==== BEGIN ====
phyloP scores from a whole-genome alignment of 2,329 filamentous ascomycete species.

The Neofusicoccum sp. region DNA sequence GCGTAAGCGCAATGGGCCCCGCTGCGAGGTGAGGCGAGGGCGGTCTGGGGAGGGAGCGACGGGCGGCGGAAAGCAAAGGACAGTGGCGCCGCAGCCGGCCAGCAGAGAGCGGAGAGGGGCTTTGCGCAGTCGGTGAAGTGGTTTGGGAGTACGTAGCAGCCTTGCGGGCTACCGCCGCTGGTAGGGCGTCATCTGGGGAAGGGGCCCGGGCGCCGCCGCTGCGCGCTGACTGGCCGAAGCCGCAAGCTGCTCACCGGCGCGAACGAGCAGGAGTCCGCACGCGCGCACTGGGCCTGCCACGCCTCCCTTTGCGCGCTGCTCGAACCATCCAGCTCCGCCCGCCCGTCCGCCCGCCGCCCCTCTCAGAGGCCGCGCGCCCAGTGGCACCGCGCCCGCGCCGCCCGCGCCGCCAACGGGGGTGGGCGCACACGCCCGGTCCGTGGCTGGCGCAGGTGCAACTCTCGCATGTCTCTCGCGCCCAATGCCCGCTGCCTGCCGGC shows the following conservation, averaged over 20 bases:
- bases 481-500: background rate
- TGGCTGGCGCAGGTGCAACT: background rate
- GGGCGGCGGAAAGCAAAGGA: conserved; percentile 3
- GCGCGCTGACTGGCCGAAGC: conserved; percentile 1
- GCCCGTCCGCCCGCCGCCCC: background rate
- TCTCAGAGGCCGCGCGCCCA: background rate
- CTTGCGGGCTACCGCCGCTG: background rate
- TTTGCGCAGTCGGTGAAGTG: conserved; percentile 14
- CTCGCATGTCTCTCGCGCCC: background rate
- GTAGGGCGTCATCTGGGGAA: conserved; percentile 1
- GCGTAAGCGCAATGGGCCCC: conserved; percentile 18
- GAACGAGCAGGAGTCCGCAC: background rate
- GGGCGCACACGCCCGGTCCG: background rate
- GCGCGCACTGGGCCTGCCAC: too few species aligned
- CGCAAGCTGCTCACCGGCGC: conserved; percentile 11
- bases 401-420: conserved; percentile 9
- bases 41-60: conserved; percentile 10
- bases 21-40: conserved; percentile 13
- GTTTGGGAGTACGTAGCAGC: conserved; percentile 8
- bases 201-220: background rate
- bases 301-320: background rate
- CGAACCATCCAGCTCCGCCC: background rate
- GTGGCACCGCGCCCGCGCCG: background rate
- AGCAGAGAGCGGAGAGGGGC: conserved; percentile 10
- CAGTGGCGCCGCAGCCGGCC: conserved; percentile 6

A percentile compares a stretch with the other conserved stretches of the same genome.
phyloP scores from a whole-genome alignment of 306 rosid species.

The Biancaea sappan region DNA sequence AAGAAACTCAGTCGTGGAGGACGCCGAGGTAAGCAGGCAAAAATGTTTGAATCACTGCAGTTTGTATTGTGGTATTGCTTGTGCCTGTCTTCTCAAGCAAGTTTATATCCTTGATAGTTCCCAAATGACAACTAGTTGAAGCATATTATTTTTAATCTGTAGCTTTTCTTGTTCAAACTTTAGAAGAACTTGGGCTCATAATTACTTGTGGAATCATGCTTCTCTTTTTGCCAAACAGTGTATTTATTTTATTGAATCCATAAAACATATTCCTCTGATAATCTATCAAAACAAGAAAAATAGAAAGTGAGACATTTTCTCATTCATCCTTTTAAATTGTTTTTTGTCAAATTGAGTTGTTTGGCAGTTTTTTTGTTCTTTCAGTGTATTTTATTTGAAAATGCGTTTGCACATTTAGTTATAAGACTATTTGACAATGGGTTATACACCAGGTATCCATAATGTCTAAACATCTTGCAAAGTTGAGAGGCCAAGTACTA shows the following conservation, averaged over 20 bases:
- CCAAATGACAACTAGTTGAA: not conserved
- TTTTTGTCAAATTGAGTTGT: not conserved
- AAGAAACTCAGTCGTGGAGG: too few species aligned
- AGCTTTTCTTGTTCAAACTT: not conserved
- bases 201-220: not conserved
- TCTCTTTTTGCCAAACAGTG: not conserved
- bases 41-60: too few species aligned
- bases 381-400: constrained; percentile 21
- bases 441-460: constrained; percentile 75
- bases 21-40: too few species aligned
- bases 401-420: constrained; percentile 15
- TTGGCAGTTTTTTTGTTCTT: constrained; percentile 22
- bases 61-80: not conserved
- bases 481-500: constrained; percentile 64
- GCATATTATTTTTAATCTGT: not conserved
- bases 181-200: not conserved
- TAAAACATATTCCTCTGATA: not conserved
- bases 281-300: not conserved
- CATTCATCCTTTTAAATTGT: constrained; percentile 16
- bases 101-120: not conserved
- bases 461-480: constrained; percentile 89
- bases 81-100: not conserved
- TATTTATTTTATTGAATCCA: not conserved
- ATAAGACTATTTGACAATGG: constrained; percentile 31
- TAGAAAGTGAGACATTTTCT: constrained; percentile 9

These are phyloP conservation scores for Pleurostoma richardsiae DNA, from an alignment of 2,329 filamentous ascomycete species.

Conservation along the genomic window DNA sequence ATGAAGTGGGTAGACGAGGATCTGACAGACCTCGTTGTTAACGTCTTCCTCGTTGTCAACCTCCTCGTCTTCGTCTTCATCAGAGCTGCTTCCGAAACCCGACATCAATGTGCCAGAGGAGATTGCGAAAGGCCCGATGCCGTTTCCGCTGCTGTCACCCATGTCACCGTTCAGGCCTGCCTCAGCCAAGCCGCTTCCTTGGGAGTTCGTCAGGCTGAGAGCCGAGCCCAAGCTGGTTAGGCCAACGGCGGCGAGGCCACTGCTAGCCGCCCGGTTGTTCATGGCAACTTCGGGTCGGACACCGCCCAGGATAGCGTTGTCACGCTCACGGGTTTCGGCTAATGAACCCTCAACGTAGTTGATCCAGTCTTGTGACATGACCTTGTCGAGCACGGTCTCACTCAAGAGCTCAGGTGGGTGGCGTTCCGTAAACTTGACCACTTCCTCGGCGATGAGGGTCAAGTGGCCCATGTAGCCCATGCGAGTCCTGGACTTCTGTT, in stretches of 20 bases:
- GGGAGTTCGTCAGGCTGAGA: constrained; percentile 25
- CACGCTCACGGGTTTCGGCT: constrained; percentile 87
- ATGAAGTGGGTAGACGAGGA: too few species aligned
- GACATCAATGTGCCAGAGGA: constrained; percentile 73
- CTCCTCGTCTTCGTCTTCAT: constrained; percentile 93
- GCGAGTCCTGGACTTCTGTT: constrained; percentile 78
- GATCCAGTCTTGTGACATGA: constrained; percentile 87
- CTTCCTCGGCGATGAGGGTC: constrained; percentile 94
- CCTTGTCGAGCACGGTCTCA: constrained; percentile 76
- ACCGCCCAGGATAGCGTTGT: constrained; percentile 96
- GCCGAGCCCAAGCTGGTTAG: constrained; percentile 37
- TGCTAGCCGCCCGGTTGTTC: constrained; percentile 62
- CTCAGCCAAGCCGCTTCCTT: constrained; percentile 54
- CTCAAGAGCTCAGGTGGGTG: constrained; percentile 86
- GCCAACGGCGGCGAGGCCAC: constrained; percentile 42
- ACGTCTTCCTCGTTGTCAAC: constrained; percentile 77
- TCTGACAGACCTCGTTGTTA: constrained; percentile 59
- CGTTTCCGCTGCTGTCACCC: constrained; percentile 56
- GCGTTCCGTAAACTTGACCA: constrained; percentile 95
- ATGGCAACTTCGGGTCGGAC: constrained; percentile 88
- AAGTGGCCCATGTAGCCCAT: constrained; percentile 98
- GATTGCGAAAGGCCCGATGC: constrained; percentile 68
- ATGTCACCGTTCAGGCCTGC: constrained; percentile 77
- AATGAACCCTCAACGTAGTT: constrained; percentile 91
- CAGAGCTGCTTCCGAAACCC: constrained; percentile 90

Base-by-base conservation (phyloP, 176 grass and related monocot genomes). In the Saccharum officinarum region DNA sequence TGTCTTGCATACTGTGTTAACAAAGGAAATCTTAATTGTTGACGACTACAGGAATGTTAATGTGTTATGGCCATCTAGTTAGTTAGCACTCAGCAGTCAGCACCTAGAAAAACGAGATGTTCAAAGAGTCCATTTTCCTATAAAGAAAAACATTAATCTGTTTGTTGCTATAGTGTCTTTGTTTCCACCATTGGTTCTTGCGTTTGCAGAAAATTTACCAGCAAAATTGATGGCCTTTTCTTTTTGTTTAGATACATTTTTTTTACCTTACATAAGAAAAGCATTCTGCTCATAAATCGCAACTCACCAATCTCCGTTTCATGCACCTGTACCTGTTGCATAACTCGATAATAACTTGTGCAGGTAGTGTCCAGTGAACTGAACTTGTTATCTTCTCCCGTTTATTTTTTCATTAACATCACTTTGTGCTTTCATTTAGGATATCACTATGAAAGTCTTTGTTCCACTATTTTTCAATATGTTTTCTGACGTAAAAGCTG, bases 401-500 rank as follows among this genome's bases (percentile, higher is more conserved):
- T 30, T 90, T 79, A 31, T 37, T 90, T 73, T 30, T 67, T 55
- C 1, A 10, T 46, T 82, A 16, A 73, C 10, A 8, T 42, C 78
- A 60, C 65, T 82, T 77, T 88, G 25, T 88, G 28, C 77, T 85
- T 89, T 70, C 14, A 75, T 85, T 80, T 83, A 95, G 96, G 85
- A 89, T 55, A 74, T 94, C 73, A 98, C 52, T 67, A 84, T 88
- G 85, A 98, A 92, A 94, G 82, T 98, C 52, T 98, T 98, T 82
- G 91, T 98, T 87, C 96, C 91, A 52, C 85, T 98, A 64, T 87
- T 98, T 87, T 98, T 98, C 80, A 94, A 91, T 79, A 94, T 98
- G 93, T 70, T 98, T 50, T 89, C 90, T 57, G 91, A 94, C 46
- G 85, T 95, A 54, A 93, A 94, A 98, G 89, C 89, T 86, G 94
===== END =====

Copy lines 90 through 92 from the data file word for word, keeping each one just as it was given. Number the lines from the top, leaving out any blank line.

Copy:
- G 91, T 98, T 87, C 96, C 91, A 52, C 85, T 98, A 64, T 87
- T 98, T 87, T 98, T 98, C 80, A 94, A 91, T 79, A 94, T 98
- G 93, T 70, T 98, T 50, T 89, C 90, T 57, G 91, A 94, C 46